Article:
Venezuelans seem to finally be optimistic about their country’s future, starting with the prospect of a general presidential election in 2024, where front-runner candidate Maria Corina Machado, who won Venezuela’s opposition primary election On October 22 by garnering a staggering 93% of the votes, would easily beat dictator Nicolas Maduro. That is if she’s given a chance.
A few days after her win, she was ‘invalidated’ from running by the Supreme Court in a highly criticized ruling.
A recent poll by Venezuelan firm Meganalisis found that Machado would win over Maduro with 70% of the votes. The same poll also found that at least 80% of respondents considered that socialism was bad and brought misery to the country.
There’s a lot of skepticism surrounding Machado’s ability to participate in the general election even if the elections themselves will be held. However, analysts and Latin American experts agree that all parties have a lot to win by complying with the so-called “Barbados agreement”, a series of commitments between the Venezuelan opposition and Maduro’s representatives, to hold “freer and fairer” presidential elections next year.
Rep. Mario Diaz-Balart recently praised Machado's leadership, saying that he was "In awe of her" because he felt "she is tough, smart, she’s hard-working and a she’s a true Venezuelan patriot."
The elections would allow any opposition leader to compete, implementing deep reforms to the often-criticized electoral system, allowing international observers to monitor the election, and freeing political prisoners.
In exchange, the Biden administration granted a six-month general license temporarily authorizing U.S. transactions in the oil and gas sector in Venezuela, and a second general license authorizing the operations of state-run Minerven, a previously sanctioned gold mining enterprise that had been trading in the black market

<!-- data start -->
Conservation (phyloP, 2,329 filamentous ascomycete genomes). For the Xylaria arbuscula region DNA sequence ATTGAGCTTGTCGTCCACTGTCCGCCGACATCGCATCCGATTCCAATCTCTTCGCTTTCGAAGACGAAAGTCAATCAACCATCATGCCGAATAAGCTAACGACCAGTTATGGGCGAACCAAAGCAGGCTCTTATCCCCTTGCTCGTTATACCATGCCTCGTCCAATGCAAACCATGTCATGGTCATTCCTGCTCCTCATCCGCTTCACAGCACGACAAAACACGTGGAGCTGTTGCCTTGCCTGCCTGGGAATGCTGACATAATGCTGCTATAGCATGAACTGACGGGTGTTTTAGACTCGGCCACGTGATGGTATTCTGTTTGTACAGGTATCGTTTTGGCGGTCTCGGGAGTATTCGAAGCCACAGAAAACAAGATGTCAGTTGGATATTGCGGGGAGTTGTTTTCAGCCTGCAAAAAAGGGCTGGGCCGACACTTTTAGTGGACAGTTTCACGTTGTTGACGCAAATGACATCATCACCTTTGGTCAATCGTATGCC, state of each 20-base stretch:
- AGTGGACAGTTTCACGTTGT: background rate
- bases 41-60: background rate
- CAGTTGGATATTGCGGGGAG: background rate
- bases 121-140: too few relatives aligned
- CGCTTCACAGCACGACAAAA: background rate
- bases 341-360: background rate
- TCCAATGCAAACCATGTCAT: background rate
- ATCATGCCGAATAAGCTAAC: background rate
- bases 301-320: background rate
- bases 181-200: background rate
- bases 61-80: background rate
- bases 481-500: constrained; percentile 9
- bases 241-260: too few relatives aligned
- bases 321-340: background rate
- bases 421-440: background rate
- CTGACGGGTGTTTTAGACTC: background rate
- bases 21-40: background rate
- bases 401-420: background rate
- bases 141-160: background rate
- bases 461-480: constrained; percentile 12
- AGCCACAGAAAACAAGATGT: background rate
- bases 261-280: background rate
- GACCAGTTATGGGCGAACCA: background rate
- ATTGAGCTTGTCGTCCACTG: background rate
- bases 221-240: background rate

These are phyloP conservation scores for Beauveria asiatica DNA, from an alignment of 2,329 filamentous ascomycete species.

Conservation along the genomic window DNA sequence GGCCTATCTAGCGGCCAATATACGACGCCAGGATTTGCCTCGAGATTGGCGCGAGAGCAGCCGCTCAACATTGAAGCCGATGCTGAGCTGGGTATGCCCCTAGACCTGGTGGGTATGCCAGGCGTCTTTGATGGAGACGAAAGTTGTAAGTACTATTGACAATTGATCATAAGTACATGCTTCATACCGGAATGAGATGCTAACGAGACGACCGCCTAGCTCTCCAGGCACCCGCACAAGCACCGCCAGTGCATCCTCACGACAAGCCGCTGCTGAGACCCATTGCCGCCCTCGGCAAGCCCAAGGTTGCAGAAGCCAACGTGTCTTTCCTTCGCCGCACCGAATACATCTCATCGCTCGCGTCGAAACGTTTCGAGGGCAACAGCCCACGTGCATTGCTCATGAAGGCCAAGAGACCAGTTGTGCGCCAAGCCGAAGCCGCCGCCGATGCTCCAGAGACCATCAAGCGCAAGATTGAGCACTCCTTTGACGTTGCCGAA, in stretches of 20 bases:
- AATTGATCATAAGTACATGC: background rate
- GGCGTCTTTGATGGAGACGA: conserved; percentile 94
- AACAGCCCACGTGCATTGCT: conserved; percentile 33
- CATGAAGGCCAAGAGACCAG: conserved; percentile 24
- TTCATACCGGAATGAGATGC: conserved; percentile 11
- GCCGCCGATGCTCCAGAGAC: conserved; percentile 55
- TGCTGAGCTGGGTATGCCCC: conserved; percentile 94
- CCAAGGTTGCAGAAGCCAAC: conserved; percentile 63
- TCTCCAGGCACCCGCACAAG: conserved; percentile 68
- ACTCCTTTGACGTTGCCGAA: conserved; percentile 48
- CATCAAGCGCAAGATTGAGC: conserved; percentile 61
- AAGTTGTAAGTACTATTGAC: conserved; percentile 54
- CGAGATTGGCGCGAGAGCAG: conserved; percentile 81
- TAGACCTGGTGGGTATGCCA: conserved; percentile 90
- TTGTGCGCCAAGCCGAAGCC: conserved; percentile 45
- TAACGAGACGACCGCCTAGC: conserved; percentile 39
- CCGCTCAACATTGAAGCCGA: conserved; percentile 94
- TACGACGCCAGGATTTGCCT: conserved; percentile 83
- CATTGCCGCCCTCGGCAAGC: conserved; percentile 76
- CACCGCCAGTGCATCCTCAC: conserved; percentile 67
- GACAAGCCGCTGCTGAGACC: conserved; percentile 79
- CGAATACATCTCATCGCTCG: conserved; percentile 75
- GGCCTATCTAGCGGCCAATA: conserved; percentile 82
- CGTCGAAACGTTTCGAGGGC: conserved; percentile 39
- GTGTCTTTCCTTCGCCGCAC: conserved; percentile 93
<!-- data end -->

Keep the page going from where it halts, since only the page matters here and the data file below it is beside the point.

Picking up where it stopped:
Machado’s “invalidation” has been denounced by some legislators, including Florida Republican Senators Marco Rubio and Rick Scott and representatives Maria Elvira Salazar and Carlos Gimenez. But even Machado herself has made it clear that, up until now, the Maduro government has not violated the Barbados agreement:
“The primaries cannot be nullified; the primaries took place. The Supreme Court can say whatever it wants but the fact is there and it’s irreversible,” adding, “so I don’t think that the [Barbados] agreement has been breached, not yet. I mean, forcefully preventing the primaries from taking place would have breached the agreement but that didn’t happen. So I think that the regime is straining the rope but it’s not yet broken,” Machado said in an interview to Spanish-language news portal Infobae.
Asked by TV station NTN24 if she thinks that the U.S. rushed into loosening economic sanctions, Machado said that “before judging results, we need to wait for the deadline,” referring to the Nov. 30th deadline set by the Biden administration for the Maduro regime to establish “a process for the rehabilitation of all the candidates, including María Corina Machado,” according to White House Latin America advisor Juan Gonzalez. “We have to see results showing that this first step has been successful,” he added. The Biden administration has taken “a fairly big step to send the signal of our commitment, but after November 30 if those expectations are not met, we will have to take steps to dismantle that sanctions relief.”
Although the U.S.’ sanctions relief has been controversial, many analysts believe that “the Biden administration has the opportunity to succeed where all of its predecessors fell short,” said Mark Feiernstein, senior advisor to the U.S. Institute of Peace Latin America Program, at an InterAmerican Dialogue (IAD) forum on the future of Venezuela, adding, “for a quarter century the U.S. has been battling how to engage the Venezuelan government, first under Chavez and then under Maduro, and all the administrations have so far failed.”
Feierstein added that the Biden administration has had concrete achievements “using diplomacy and leveraging sanctions,” and with the negotiation, several important elements have been accomplished, “the primaries took place on Oct 22, electoral observers are arriving in [Venezuela], like the Carter Center and political prisoners have been released.”
Claudia Nikken, Executive Secretary for the Venezuelan Unitary Platform, who also participated in the IAD forum, said that the Barbados agreement is an initial one that took a lot of time and effort. “It took 26 months of complex formal and informal negotiations to take that first but firm step to build a path that will or should allow the country to advance toward restoring democracy.” She also warned that the process would not be “without obstacles and hardships,” highlighting that without this agreement “the primary election would probably not have happened. Now we have to protect its impact.”